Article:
Organisms are composed of numerous cells. Depending on where they are, the cells express different functions by synthesizing different proteins. Although the genome inside the cells has abilities to express all kinds of proteins, the types and amounts of proteins expressed are strictly controlled by at multiple levels; (1) controlling when and how often a given gene is transcribed (transcription control), (2) controlling how the RNA transcript is spliced or otherwise processed (RNA processing control), (3) selecting which completed mRNAs in the cell nucleus are exported to the cytosol and determining where in the cytosol they are localized (RNA transport and localizing control), (4) selecting which mRNAs in the cytoplasm are translated by ribosomes (translational control), (5) destabilizing certain mRNA molecules in the cytoplasm (mRNA degradation control), or (6) activating, inactivating, degrading, or compartmentalizing specific protein molecules after they have been made (protein activity control).
For most genes transcriptional controls are predominant. Only transcriptional control ensures that the cell will not synthesize superfluous intermediates. Once an mRNA has been synthesized, one of the most common ways to regulating the level of its protein product is by translation control (above 4). Diverse set of metabolites including small organic molecule, amino acids, nucleobases and proteins bind to mRNA for pausing translation to produce proteins
The structure shown here is an example that small organic molecule (S-adenosylmethonine (SAM)) binds to the 5'-untranslated regions of Thermoanaerobacter tengcongensis mRNA, an RNA element that controls the expression of several genes involved in sulphur and methionine metabolism, to terminate translation. Regulation is done through the interplay between two domains of the RNA: an aptamer domain that responds to intercellular metabolite concentration (when metabolites are too abundant, they bind to this domain), and an expression platform that uses mutually exclusive secondary structures to direct a decision-making process. The aptamer domain is established through two sets of coaxially stacked helices, and ligand-binding pocket is situated between them. SAM adapts a compact conformation in which the methionine moiety stacks upon the adenine ring, although SAM adapts an extended trans configuration in the most proteins. It is revealed that the interaction between SAM and the mRNA induces a series of tertiary interactions including hydrogen-bonding interaction between backbone ribose-phosphate groups and van der Waals interactions between two ribose sugars, causing prevention of antiterminator element formation, which means a terminator element is formed to cause translation.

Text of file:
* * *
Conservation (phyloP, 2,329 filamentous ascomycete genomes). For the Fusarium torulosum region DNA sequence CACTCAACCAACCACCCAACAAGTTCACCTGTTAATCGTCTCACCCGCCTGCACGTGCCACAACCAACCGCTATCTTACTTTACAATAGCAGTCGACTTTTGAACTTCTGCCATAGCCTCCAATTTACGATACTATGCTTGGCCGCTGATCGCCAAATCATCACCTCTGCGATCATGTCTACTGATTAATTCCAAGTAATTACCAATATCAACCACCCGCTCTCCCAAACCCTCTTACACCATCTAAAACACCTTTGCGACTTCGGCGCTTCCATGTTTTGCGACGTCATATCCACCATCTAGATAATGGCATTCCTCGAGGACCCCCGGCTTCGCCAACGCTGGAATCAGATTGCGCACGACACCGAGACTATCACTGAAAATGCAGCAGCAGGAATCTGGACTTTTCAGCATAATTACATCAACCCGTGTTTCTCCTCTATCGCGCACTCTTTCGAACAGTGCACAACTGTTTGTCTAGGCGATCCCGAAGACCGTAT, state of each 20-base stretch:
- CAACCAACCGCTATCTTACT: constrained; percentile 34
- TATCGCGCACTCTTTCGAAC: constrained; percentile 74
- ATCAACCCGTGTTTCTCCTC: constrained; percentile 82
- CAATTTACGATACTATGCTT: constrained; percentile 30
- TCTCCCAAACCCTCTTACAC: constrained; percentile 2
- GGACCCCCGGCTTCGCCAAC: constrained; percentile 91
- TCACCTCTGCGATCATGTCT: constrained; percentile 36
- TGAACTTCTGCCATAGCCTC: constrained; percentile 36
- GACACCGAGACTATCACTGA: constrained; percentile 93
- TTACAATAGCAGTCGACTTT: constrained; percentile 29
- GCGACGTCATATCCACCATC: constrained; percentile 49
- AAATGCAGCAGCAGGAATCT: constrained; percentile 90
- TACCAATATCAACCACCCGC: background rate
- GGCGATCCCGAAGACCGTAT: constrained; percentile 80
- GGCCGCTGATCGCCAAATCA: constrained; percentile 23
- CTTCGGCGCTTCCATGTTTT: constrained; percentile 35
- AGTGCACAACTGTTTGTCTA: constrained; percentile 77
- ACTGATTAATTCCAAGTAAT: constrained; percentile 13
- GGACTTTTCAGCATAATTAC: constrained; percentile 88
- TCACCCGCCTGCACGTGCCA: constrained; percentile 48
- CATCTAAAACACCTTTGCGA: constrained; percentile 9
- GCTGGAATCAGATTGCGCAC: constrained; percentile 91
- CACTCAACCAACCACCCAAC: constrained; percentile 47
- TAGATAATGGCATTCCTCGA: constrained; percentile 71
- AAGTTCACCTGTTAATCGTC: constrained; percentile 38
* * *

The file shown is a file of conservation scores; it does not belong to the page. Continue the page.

Protein Data Bank (PDB)
author: Sachiyo Nomura